Words & Conclusion
The launch of Raptor lake processors brings a lot of platform possibilities and sheer performance. That's the bigger win over AMD Ryzen 7000, which required a new platform. As demonstrated with this DDR4-based motherboard, the performance definitely won't be dramatically different. So if you'd pick a firmware update and Raptor lake-ready B660/Z690 motherboard, you could upgrade to the latest core series processors with minimal additional cost for mobo/DDR4. And the processors certainly do perform well.
We utilized a DDR4 3600 MHz kit for this review, and as stated, the performance will not disappoint, yes overall the performance levels can differ a few % at best, but you'd likely never notice it in real-world performance. The bigger question would this, does DDR4 make a big difference over DDR5? The answer is yes and no. On a regular graphics card, you'll be unable to observe any CPU/MEM-based bottleneck. You can use a card like the 3090 or better and even at lower resolutions get extremely good performance with a small differential. How important that is for you is not something we can answer. But let it be stated that the differences will outweigh the benefit of the lower cost bill versus game performance. However, we tested an MSI DDR4 motherboard based on Z790, so it has the latest and greatest features including WIFI6E and Ethernet with even a 2.5 Gbps. The Tomahawk also has a dainty power 16+1 phase arrangement. Our take on PCIe 5.0 is this: at this time and stage, it's not needed for graphics cards, and while for soon-to-be-released SSDs it might be a nice gimmick, we doubt that other than sustained performance, things will be much different. For us, at this time it's not a selling point.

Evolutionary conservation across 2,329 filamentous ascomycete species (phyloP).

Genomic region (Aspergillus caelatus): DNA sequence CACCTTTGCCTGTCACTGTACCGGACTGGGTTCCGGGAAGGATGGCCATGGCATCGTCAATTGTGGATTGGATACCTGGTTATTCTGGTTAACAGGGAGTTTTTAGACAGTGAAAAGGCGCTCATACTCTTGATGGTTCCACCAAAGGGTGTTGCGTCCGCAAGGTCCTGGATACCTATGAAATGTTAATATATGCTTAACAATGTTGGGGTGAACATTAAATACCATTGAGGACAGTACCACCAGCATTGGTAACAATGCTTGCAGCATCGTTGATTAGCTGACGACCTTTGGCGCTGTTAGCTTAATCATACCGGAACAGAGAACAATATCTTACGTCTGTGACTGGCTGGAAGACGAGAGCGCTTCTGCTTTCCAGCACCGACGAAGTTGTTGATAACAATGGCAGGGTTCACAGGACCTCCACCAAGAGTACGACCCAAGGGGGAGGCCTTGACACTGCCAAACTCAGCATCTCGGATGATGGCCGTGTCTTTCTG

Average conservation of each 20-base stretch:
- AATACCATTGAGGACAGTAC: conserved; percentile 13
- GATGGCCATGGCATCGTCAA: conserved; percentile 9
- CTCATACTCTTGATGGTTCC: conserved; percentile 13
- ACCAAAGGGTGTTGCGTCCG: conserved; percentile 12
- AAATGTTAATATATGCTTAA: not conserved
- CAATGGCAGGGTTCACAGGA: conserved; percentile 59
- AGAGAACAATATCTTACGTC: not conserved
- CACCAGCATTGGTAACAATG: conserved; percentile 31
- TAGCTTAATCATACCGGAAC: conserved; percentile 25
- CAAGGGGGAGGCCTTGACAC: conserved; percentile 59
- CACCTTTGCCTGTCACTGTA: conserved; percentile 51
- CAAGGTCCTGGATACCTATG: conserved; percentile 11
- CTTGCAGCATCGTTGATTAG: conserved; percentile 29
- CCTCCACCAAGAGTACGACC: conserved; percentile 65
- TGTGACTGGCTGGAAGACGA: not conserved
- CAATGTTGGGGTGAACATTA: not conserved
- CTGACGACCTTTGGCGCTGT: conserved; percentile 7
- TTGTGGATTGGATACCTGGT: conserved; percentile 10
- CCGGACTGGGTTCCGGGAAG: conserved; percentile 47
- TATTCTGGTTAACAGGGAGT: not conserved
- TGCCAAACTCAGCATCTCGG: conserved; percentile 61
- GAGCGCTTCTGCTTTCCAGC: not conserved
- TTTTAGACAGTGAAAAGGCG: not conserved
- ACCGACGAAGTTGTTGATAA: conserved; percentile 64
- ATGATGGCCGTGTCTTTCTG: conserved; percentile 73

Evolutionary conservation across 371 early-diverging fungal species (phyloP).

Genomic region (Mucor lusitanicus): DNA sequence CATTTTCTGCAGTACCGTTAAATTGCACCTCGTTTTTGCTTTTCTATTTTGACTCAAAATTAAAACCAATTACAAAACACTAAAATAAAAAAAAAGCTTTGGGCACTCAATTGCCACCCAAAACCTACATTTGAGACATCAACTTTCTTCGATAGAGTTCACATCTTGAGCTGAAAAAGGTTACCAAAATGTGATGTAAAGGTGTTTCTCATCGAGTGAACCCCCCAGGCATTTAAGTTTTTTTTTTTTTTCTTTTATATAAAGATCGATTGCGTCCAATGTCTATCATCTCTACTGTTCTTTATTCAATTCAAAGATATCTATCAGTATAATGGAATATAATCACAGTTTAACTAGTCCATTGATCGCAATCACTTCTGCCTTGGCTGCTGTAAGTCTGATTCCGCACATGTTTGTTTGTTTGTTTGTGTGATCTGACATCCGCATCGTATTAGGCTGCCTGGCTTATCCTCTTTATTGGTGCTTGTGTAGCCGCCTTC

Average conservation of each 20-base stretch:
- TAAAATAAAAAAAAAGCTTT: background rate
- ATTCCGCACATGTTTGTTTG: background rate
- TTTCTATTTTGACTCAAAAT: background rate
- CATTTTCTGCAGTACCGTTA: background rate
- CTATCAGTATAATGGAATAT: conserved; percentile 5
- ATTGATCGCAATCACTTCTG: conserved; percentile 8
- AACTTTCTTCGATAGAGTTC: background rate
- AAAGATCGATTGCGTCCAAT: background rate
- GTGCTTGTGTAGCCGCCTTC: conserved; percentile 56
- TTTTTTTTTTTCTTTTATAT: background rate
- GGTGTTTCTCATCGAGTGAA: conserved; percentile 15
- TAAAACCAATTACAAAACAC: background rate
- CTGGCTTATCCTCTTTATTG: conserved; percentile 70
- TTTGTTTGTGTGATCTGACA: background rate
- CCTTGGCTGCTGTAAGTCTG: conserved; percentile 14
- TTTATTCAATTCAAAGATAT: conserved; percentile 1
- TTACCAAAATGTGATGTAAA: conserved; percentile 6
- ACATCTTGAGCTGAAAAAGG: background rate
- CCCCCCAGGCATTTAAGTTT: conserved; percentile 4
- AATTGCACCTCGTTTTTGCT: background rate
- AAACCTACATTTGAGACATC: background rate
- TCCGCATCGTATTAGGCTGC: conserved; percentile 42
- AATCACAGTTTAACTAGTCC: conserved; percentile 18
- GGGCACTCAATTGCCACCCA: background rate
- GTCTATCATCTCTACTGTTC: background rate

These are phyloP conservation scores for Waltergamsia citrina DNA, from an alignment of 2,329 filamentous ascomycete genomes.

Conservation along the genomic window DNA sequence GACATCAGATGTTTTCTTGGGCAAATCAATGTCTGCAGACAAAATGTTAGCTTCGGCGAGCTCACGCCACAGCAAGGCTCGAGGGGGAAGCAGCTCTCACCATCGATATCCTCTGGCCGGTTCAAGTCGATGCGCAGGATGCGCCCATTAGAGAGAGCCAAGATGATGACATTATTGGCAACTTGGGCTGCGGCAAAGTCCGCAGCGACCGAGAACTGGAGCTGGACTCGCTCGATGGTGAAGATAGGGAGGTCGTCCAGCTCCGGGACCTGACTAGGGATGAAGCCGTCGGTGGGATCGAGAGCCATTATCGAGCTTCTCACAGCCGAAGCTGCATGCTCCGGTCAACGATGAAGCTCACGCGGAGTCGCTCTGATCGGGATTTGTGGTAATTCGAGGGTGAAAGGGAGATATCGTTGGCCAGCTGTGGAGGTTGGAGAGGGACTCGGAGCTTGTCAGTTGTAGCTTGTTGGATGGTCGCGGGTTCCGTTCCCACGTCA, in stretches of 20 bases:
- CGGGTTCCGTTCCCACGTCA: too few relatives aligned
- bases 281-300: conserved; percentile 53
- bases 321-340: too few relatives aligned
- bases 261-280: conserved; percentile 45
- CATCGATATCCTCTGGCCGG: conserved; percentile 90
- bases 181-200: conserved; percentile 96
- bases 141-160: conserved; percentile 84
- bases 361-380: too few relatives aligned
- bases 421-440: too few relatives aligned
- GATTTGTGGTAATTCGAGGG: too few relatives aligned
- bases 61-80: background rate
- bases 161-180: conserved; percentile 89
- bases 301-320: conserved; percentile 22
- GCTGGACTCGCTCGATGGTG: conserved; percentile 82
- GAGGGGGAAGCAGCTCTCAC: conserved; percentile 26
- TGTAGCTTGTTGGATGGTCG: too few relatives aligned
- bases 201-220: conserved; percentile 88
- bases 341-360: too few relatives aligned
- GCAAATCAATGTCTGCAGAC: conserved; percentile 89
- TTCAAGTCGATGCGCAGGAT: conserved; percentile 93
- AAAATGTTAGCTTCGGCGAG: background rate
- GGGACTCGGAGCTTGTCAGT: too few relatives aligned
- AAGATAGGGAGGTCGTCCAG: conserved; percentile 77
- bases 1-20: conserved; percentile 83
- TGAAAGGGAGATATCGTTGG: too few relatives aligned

The Core i9-13900K is a processor rated at a staggering max 253 Watts TDP (PL2) states. That does not mean the processor runs that all the time, however for short bursts of time when needed it can pull that wattage. Overall the temperatures peak high, but only for a short time. We see better overall values than what AMD is offering with the 7950X. You could cool this processor with a premium heatpipe-based cooler however we'd advise a nice LCS kit. Our processor reached 96C for a short burst of time and settles in the 80~85c under a full 32-threaded load.
We're not even slightly disappointed by the performance DDR4 brings towards what is intended as a DDR5 platform. herein probably lies the success of Raptor Lake, as you can re-use your a B660 series or Z690 motherboard (firmware upgrade mandatory), and re-use your DDR4/DDR5 memory. That will save you heaps of money. If you need a new motherboard though, the MSI Z790 Tomahawk is available in both DDR4 and DDR5 options, that's a choice. As stated, the differences are not going to be huge from a performance perspective, but they can be measured; perhaps if you plan a GeForce RTX 4090, here's where we'd obviously advise going the DDR5 route. But with standard graphics, you'll be okay with DDR4. MSI offers a very interesting motherboard, but it's still costing $309 which is a pretty sum of money for a motherboard. Please also be advised that the DDR5 version will be more expensive. As a motherboard, it functioned stable, and without any issues, we popped in the DDR4 memory, enabled the XMP profile and booted into windows; it's that simple. Next to that, you can house four M2 NVMe SSDs underneath heatsinks, you'll get proper WIFI6E, a 2.5 Gbps ethernet jack and your 16+1 power phases stages are backed by 90A power stages. All in all, it's a great-looking motherboard as well; no RGB bling, just an excellent black design. However, the platform cost of ownership for people building a new PC remains very steep. But with a DDR4 choice on the table, your investment might be a bit less expensive and thus a more attractive route to follow.